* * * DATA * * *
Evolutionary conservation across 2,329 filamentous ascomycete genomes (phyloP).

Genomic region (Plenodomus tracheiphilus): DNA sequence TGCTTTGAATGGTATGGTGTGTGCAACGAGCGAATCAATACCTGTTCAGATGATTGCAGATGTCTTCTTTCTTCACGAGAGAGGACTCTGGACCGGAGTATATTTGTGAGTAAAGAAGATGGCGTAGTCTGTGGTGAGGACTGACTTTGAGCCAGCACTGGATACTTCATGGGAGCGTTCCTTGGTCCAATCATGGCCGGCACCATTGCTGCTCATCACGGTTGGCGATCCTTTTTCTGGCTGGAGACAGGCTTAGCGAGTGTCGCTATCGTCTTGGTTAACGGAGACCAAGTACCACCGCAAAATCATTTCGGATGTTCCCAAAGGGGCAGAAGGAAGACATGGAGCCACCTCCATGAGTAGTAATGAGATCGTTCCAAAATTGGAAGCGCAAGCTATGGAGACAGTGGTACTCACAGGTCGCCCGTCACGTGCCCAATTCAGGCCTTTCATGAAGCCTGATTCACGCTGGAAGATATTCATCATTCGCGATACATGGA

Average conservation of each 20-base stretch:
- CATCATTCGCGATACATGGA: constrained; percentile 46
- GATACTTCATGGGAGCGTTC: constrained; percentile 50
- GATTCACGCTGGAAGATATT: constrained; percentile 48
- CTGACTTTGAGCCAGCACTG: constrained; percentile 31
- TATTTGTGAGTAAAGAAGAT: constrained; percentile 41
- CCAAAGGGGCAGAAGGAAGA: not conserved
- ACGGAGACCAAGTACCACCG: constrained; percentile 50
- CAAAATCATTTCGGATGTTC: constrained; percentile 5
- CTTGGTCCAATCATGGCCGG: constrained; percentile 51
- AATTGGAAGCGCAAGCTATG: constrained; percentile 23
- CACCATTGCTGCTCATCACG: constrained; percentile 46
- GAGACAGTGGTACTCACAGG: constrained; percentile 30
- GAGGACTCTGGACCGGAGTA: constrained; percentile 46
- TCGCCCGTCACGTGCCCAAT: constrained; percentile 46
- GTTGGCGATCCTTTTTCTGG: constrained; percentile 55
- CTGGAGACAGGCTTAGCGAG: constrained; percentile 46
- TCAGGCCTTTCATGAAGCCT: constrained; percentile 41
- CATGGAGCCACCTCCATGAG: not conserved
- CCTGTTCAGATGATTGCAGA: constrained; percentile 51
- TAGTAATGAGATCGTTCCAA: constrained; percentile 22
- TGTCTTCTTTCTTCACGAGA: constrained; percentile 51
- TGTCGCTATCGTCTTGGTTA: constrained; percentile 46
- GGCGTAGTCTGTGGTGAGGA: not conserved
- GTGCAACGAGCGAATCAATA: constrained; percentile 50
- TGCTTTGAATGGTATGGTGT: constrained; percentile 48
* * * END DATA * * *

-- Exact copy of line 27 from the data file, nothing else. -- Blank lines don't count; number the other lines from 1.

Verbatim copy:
- GTGCAACGAGCGAATCAATA: constrained; percentile 50